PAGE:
Hyperspectral scan of simulated mangrove forest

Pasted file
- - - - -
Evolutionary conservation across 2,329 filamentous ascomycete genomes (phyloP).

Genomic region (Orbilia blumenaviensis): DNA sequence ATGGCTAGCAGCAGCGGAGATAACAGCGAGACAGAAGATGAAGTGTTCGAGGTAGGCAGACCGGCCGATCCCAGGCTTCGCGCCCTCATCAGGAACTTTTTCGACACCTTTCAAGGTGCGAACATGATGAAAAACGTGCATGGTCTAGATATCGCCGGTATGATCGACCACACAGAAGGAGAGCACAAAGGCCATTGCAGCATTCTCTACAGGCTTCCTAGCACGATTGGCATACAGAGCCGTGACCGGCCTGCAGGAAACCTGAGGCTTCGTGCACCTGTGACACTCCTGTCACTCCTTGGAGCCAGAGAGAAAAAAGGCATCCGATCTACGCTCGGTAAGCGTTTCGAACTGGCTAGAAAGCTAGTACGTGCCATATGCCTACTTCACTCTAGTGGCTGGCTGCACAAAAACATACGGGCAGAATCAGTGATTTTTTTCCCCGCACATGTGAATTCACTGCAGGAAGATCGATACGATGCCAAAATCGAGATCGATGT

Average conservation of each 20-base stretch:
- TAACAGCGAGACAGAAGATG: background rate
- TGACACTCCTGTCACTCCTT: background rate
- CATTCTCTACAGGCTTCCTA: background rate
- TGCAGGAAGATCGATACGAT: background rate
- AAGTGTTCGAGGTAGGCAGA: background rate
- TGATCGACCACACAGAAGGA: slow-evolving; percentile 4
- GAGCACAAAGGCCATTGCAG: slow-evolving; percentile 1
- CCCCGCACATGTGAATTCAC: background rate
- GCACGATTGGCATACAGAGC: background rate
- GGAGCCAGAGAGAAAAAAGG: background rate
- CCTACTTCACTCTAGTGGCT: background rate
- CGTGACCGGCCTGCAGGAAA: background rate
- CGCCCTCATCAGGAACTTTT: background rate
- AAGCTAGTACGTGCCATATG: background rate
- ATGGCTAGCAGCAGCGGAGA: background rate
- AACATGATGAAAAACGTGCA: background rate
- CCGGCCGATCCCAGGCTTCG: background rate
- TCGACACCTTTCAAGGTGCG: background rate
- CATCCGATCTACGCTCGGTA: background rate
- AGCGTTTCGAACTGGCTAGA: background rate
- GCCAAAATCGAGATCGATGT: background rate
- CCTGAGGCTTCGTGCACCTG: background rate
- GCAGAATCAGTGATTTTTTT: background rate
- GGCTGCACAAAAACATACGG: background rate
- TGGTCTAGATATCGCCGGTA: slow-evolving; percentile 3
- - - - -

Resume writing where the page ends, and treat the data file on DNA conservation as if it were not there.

Leaves were randomly selected and collected from healthy Ceriops australis mangrove trees in the Jack Barnes Bicentennial Mangrove Boardwalk site in Cairns (16° 52.976′S, 145° 45.663′E) (n = 96). We inspected the samples to avoid any obvious damage by insects, sunburn or disease and then placed them into coolers with ice on sealed plastic bags and taken to the remote sensing laboratory at James Cook University - Cairns. We selected this species because it is widespread throughout Australia and the size of their leaves (5.5–10 cm x 2.0–3.4 cm) was suitable for this experiment (Duke et al., 2006; Wightman et al., 2006). The leaves were divided into three groups of 32 leaves, where each group represented a different tidal height scenario. Each group of leaves was then divided into stacks of one, three, five and seven leaves and attached to a wooden platform as shown in Fig. 1. Stacks were arranged perpendicularly to each other to reduce the effects of the position of the sun, shadows or other factors when scanning. Furthermore, to reduce the effects of leaf dehydration and solar angle changes, all scenarios (i.e. 5, 15 and 30 cm of water) were scanned at the same time. Because our aim was to determine if water depth affects our ability to estimate FVC from remotely sensed data, we simulated low, transition and high tide by filling the containers with 5, 15 and 30 cm of water respectively. We decided to use 5, 15 and 30 cm of water for our experiment for several reasons: i) we were able to replicate realistic scenarios where mangrove mud is exposed and fully covered with water; ii) if 15 or 30 cm of water have an effect on the spectral reflectance of mangrove leaves, a more thorough experiment should be proposed; however, if there is no effect at these depths, no effect could be expected from other tidal heights; and iii) the containers used limited our ability to simulate the entire tidal range of the Cairns region (i.e. 3.6 m). We also collected mud from the study site and used it to create a 5 cm coating for the bottom of the containers. We did this for two main reasons: i) to better simulate the mangrove environment in our study site (turbid water) and ii) to prevent the bottom of the container from contributing to the spectral readings from the leaves. With the mud in place, water was poured into the container and left for 24 h to ensure any solids would settle, though water remained turbid throughout the experiment, as it is often the case in our study area. Lastly, our design allowed us to isolate the effects of tidal height on FVC estimation from the interference of stems, branches and dead leaves commonly found in mangrove ecosystems.